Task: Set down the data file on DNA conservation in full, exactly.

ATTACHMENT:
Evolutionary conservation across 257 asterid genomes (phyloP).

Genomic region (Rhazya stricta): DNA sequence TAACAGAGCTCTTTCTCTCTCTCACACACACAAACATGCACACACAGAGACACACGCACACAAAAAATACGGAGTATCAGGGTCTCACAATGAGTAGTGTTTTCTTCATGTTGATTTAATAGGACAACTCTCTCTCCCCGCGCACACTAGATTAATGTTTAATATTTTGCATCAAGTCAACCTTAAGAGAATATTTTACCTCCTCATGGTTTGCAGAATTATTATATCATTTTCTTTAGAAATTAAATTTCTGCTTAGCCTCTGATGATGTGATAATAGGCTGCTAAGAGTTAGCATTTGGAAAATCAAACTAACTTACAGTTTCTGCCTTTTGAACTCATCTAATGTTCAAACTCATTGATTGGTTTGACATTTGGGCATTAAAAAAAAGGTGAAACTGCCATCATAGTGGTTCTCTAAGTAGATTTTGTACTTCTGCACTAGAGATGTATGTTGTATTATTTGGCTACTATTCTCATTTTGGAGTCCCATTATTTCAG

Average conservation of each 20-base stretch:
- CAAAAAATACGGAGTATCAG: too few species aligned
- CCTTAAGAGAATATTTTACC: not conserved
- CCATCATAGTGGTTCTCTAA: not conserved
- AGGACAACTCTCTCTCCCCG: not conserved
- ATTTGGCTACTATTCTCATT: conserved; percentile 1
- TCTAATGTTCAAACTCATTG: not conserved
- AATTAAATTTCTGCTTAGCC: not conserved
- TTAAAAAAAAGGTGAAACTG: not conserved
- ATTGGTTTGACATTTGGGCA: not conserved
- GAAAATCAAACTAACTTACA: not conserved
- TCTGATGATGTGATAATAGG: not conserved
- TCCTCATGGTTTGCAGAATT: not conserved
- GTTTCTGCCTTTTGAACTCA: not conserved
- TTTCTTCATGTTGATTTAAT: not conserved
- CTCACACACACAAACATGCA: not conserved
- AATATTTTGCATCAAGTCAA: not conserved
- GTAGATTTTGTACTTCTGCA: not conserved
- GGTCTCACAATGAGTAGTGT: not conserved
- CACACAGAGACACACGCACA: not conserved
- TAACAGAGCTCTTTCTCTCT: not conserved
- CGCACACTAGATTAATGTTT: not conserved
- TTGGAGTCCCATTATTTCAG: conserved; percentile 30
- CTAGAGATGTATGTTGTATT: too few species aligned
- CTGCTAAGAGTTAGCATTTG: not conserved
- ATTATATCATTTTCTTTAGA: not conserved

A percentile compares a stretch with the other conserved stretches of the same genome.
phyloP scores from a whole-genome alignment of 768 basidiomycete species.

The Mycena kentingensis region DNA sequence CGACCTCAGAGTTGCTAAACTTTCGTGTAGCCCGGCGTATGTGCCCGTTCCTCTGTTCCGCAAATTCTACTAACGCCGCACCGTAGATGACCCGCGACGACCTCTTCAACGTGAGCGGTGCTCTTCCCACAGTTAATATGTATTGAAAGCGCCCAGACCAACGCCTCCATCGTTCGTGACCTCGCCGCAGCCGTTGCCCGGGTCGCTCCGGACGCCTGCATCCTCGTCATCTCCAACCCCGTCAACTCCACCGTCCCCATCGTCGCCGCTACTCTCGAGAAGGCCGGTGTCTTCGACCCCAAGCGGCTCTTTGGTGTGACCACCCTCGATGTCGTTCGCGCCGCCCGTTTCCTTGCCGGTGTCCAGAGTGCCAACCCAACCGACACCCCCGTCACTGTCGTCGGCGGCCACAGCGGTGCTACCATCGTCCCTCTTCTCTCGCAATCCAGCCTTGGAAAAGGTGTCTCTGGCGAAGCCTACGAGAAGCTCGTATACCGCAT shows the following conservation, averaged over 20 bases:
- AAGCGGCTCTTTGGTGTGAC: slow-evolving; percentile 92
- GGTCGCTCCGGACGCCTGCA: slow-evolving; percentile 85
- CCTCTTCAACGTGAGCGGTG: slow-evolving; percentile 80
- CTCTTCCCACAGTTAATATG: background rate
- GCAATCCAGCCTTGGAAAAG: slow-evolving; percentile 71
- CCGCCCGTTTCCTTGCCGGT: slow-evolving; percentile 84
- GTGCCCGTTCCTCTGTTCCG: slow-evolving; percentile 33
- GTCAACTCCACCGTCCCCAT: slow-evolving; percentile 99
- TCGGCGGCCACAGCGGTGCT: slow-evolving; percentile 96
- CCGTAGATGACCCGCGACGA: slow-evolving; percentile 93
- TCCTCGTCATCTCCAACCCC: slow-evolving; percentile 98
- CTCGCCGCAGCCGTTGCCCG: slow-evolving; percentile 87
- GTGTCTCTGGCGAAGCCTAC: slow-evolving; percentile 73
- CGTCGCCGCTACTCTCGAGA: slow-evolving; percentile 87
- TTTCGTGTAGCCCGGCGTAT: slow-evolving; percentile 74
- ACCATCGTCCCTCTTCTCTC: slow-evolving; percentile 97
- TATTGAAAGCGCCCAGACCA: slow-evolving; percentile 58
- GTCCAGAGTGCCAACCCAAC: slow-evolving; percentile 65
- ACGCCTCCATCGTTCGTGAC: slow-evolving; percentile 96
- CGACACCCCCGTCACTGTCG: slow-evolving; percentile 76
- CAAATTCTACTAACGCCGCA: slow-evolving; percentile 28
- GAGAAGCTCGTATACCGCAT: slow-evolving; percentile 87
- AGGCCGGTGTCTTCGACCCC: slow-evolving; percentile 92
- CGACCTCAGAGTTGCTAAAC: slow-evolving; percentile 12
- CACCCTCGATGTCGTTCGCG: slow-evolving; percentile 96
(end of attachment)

Evolutionary conservation across 257 asterid genomes (phyloP).

Genomic region (Rhazya stricta): DNA sequence TAACAGAGCTCTTTCTCTCTCTCACACACACAAACATGCACACACAGAGACACACGCACACAAAAAATACGGAGTATCAGGGTCTCACAATGAGTAGTGTTTTCTTCATGTTGATTTAATAGGACAACTCTCTCTCCCCGCGCACACTAGATTAATGTTTAATATTTTGCATCAAGTCAACCTTAAGAGAATATTTTACCTCCTCATGGTTTGCAGAATTATTATATCATTTTCTTTAGAAATTAAATTTCTGCTTAGCCTCTGATGATGTGATAATAGGCTGCTAAGAGTTAGCATTTGGAAAATCAAACTAACTTACAGTTTCTGCCTTTTGAACTCATCTAATGTTCAAACTCATTGATTGGTTTGACATTTGGGCATTAAAAAAAAGGTGAAACTGCCATCATAGTGGTTCTCTAAGTAGATTTTGTACTTCTGCACTAGAGATGTATGTTGTATTATTTGGCTACTATTCTCATTTTGGAGTCCCATTATTTCAG

Average conservation of each 20-base stretch:
- CAAAAAATACGGAGTATCAG: too few species aligned
- CCTTAAGAGAATATTTTACC: not conserved
- CCATCATAGTGGTTCTCTAA: not conserved
- AGGACAACTCTCTCTCCCCG: not conserved
- ATTTGGCTACTATTCTCATT: conserved; percentile 1
- TCTAATGTTCAAACTCATTG: not conserved
- AATTAAATTTCTGCTTAGCC: not conserved
- TTAAAAAAAAGGTGAAACTG: not conserved
- ATTGGTTTGACATTTGGGCA: not conserved
- GAAAATCAAACTAACTTACA: not conserved
- TCTGATGATGTGATAATAGG: not conserved
- TCCTCATGGTTTGCAGAATT: not conserved
- GTTTCTGCCTTTTGAACTCA: not conserved
- TTTCTTCATGTTGATTTAAT: not conserved
- CTCACACACACAAACATGCA: not conserved
- AATATTTTGCATCAAGTCAA: not conserved
- GTAGATTTTGTACTTCTGCA: not conserved
- GGTCTCACAATGAGTAGTGT: not conserved
- CACACAGAGACACACGCACA: not conserved
- TAACAGAGCTCTTTCTCTCT: not conserved
- CGCACACTAGATTAATGTTT: not conserved
- TTGGAGTCCCATTATTTCAG: conserved; percentile 30
- CTAGAGATGTATGTTGTATT: too few species aligned
- CTGCTAAGAGTTAGCATTTG: not conserved
- ATTATATCATTTTCTTTAGA: not conserved

A percentile compares a stretch with the other conserved stretches of the same genome.
phyloP scores from a whole-genome alignment of 768 basidiomycete species.

The Mycena kentingensis region DNA sequence CGACCTCAGAGTTGCTAAACTTTCGTGTAGCCCGGCGTATGTGCCCGTTCCTCTGTTCCGCAAATTCTACTAACGCCGCACCGTAGATGACCCGCGACGACCTCTTCAACGTGAGCGGTGCTCTTCCCACAGTTAATATGTATTGAAAGCGCCCAGACCAACGCCTCCATCGTTCGTGACCTCGCCGCAGCCGTTGCCCGGGTCGCTCCGGACGCCTGCATCCTCGTCATCTCCAACCCCGTCAACTCCACCGTCCCCATCGTCGCCGCTACTCTCGAGAAGGCCGGTGTCTTCGACCCCAAGCGGCTCTTTGGTGTGACCACCCTCGATGTCGTTCGCGCCGCCCGTTTCCTTGCCGGTGTCCAGAGTGCCAACCCAACCGACACCCCCGTCACTGTCGTCGGCGGCCACAGCGGTGCTACCATCGTCCCTCTTCTCTCGCAATCCAGCCTTGGAAAAGGTGTCTCTGGCGAAGCCTACGAGAAGCTCGTATACCGCAT shows the following conservation, averaged over 20 bases:
- AAGCGGCTCTTTGGTGTGAC: slow-evolving; percentile 92
- GGTCGCTCCGGACGCCTGCA: slow-evolving; percentile 85
- CCTCTTCAACGTGAGCGGTG: slow-evolving; percentile 80
- CTCTTCCCACAGTTAATATG: background rate
- GCAATCCAGCCTTGGAAAAG: slow-evolving; percentile 71
- CCGCCCGTTTCCTTGCCGGT: slow-evolving; percentile 84
- GTGCCCGTTCCTCTGTTCCG: slow-evolving; percentile 33
- GTCAACTCCACCGTCCCCAT: slow-evolving; percentile 99
- TCGGCGGCCACAGCGGTGCT: slow-evolving; percentile 96
- CCGTAGATGACCCGCGACGA: slow-evolving; percentile 93
- TCCTCGTCATCTCCAACCCC: slow-evolving; percentile 98
- CTCGCCGCAGCCGTTGCCCG: slow-evolving; percentile 87
- GTGTCTCTGGCGAAGCCTAC: slow-evolving; percentile 73
- CGTCGCCGCTACTCTCGAGA: slow-evolving; percentile 87
- TTTCGTGTAGCCCGGCGTAT: slow-evolving; percentile 74
- ACCATCGTCCCTCTTCTCTC: slow-evolving; percentile 97
- TATTGAAAGCGCCCAGACCA: slow-evolving; percentile 58
- GTCCAGAGTGCCAACCCAAC: slow-evolving; percentile 65
- ACGCCTCCATCGTTCGTGAC: slow-evolving; percentile 96
- CGACACCCCCGTCACTGTCG: slow-evolving; percentile 76
- CAAATTCTACTAACGCCGCA: slow-evolving; percentile 28
- GAGAAGCTCGTATACCGCAT: slow-evolving; percentile 87
- AGGCCGGTGTCTTCGACCCC: slow-evolving; percentile 92
- CGACCTCAGAGTTGCTAAAC: slow-evolving; percentile 12
- CACCCTCGATGTCGTTCGCG: slow-evolving; percentile 96